He always brought along his own wine.
Only his own vine could provide
the wine he would drink. "Fred,"
I said, "your values are so old, yet
you're always jawing about 'we moderns.'
I smell a fault." His laughter, so
joyful when he let it go, golden and free,
reproached me for seeing paradox
as inconsistency. "Truly," he said,
eyes moist, "I am greeker than the Greeks.
Who was it who treated wine in so
antithetic a manner that, since him,
it has become undrinkable?" Raising
his glass, half toast, half consecration,
he drained it to the dregs. "Ahh,"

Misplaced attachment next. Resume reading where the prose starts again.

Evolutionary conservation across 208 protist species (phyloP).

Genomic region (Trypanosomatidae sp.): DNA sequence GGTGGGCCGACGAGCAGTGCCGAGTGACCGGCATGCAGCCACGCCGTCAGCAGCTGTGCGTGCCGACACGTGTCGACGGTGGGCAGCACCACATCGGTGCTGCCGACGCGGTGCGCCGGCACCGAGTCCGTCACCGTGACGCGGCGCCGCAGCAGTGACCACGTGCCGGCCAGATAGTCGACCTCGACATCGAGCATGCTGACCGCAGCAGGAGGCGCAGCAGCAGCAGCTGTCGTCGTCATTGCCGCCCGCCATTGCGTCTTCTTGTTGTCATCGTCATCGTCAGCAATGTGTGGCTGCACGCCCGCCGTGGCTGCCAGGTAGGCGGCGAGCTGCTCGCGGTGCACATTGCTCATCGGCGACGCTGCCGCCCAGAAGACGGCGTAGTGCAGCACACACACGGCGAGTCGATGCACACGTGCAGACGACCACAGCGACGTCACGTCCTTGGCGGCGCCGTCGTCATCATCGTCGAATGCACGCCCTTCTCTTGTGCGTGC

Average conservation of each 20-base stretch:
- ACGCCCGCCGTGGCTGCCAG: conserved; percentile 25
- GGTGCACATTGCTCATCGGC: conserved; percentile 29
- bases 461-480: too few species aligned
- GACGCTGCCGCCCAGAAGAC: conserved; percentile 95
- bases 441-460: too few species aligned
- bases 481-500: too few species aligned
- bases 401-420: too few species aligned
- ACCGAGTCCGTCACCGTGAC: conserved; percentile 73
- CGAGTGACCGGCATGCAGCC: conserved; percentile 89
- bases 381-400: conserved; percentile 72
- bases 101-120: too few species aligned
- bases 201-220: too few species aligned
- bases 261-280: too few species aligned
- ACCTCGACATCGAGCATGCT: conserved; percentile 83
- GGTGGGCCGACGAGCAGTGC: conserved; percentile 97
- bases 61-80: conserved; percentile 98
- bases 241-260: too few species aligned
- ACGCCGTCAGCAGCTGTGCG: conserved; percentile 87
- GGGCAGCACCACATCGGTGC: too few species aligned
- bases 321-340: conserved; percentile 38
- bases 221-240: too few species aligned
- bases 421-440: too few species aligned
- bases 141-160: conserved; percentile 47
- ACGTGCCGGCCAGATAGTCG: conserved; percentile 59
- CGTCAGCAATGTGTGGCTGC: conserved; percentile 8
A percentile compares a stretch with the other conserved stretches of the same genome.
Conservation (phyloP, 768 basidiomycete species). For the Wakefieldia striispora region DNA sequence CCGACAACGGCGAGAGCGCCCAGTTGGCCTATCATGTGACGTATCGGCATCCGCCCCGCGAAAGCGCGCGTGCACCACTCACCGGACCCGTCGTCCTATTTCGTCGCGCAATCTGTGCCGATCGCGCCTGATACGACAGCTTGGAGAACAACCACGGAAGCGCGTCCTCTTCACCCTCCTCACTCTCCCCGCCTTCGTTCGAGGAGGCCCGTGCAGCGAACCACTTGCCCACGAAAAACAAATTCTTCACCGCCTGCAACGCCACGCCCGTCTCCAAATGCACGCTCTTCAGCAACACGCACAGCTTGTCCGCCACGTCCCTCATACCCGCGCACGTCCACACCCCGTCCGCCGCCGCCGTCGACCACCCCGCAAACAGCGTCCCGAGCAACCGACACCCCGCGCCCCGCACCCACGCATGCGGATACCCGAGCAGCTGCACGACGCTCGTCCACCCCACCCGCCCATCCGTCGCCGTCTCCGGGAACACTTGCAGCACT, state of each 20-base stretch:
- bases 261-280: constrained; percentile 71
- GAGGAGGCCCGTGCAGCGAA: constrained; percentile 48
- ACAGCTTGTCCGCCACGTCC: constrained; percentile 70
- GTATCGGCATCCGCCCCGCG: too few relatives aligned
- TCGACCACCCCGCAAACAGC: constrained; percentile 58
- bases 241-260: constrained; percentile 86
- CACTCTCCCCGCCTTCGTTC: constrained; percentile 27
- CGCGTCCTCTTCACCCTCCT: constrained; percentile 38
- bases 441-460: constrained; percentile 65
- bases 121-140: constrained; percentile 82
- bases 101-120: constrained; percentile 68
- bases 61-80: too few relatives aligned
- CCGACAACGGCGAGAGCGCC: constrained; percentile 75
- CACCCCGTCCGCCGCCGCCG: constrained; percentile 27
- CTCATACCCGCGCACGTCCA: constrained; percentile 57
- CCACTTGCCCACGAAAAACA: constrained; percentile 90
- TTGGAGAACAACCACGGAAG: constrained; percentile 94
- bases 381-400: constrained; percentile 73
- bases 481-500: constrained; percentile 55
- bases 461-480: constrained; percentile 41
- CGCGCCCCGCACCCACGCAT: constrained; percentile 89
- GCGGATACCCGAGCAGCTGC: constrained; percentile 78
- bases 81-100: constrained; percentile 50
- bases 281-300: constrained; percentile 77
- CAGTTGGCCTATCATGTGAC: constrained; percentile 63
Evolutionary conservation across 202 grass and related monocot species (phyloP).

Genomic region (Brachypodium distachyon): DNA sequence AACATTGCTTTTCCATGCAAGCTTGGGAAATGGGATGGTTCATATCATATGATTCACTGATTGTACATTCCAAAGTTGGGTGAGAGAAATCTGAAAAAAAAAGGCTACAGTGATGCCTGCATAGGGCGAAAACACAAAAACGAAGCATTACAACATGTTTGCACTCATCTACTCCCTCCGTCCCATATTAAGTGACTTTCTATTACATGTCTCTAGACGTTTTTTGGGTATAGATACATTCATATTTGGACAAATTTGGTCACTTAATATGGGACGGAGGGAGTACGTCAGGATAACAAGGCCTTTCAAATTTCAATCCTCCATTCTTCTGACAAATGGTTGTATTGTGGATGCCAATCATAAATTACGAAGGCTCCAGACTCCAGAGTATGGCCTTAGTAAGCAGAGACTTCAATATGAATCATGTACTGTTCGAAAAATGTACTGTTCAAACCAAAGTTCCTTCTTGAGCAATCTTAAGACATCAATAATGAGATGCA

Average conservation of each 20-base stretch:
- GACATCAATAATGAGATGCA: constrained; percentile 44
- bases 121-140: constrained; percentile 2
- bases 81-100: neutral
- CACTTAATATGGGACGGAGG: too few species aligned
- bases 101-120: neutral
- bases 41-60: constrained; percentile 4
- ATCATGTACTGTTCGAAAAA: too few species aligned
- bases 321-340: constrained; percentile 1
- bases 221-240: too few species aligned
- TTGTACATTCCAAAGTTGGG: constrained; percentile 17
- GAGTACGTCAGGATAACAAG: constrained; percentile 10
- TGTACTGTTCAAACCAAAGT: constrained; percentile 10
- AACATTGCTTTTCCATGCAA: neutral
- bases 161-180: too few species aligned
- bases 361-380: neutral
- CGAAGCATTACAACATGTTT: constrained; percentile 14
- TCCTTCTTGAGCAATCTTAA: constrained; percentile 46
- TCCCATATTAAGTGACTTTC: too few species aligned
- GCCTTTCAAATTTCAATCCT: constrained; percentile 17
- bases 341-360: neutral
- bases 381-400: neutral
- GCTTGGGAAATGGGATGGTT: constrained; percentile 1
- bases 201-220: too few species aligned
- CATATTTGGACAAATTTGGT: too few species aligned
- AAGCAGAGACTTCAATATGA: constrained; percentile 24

he said, wiping with a wrist those wide
and famous walrus whiskers, "then too,
I am still too German, drinking
the finest delicacies as though so much
bürgerliches Bier. We moderns," now
eyeing me closely, "what do we care
for French aesthetics, English manners
and sensitive souls? We are barbarians
inside and out." He coughed, clearing
his throat of excess phlegm. I smiled.
Already his comments were almost drowned
under the tide of amplified sound
emanating from the jukebox. "Even popular
music is art to us," he added, face pensive,
eyes distant and clear, "Dionysus has
many avatars, not all of them Epigoni."
For Nietzsche's Birthday (Oct. 15, 1844)